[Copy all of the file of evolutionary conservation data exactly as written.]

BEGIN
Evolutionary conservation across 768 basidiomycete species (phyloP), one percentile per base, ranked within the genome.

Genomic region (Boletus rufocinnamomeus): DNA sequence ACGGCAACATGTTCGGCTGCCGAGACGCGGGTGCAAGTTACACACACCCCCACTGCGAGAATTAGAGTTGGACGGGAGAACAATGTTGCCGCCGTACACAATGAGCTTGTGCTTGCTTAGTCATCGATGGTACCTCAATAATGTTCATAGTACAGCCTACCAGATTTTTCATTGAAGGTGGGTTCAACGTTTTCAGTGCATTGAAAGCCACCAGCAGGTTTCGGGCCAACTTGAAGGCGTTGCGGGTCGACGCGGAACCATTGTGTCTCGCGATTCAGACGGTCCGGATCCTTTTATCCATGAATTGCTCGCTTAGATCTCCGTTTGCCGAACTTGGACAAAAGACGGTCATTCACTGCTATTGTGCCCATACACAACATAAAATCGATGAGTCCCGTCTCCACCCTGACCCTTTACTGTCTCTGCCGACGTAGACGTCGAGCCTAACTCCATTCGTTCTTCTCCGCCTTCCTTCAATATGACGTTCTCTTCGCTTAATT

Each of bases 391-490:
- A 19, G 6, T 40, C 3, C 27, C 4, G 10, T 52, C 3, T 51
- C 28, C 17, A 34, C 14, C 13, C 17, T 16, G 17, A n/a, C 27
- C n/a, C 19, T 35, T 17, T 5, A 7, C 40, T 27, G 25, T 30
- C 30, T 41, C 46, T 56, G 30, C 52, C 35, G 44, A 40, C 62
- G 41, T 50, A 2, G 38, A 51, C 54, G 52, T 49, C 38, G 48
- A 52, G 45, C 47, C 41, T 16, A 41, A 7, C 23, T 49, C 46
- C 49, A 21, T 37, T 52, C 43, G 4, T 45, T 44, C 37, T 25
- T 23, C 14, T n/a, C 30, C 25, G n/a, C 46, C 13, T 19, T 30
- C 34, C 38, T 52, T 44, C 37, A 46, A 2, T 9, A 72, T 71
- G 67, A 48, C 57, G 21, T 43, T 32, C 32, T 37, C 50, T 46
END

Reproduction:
Evolutionary conservation across 768 basidiomycete species (phyloP), one percentile per base, ranked within the genome.

Genomic region (Boletus rufocinnamomeus): DNA sequence ACGGCAACATGTTCGGCTGCCGAGACGCGGGTGCAAGTTACACACACCCCCACTGCGAGAATTAGAGTTGGACGGGAGAACAATGTTGCCGCCGTACACAATGAGCTTGTGCTTGCTTAGTCATCGATGGTACCTCAATAATGTTCATAGTACAGCCTACCAGATTTTTCATTGAAGGTGGGTTCAACGTTTTCAGTGCATTGAAAGCCACCAGCAGGTTTCGGGCCAACTTGAAGGCGTTGCGGGTCGACGCGGAACCATTGTGTCTCGCGATTCAGACGGTCCGGATCCTTTTATCCATGAATTGCTCGCTTAGATCTCCGTTTGCCGAACTTGGACAAAAGACGGTCATTCACTGCTATTGTGCCCATACACAACATAAAATCGATGAGTCCCGTCTCCACCCTGACCCTTTACTGTCTCTGCCGACGTAGACGTCGAGCCTAACTCCATTCGTTCTTCTCCGCCTTCCTTCAATATGACGTTCTCTTCGCTTAATT

Each of bases 391-490:
- A 19, G 6, T 40, C 3, C 27, C 4, G 10, T 52, C 3, T 51
- C 28, C 17, A 34, C 14, C 13, C 17, T 16, G 17, A n/a, C 27
- C n/a, C 19, T 35, T 17, T 5, A 7, C 40, T 27, G 25, T 30
- C 30, T 41, C 46, T 56, G 30, C 52, C 35, G 44, A 40, C 62
- G 41, T 50, A 2, G 38, A 51, C 54, G 52, T 49, C 38, G 48
- A 52, G 45, C 47, C 41, T 16, A 41, A 7, C 23, T 49, C 46
- C 49, A 21, T 37, T 52, C 43, G 4, T 45, T 44, C 37, T 25
- T 23, C 14, T n/a, C 30, C 25, G n/a, C 46, C 13, T 19, T 30
- C 34, C 38, T 52, T 44, C 37, A 46, A 2, T 9, A 72, T 71
- G 67, A 48, C 57, G 21, T 43, T 32, C 32, T 37, C 50, T 46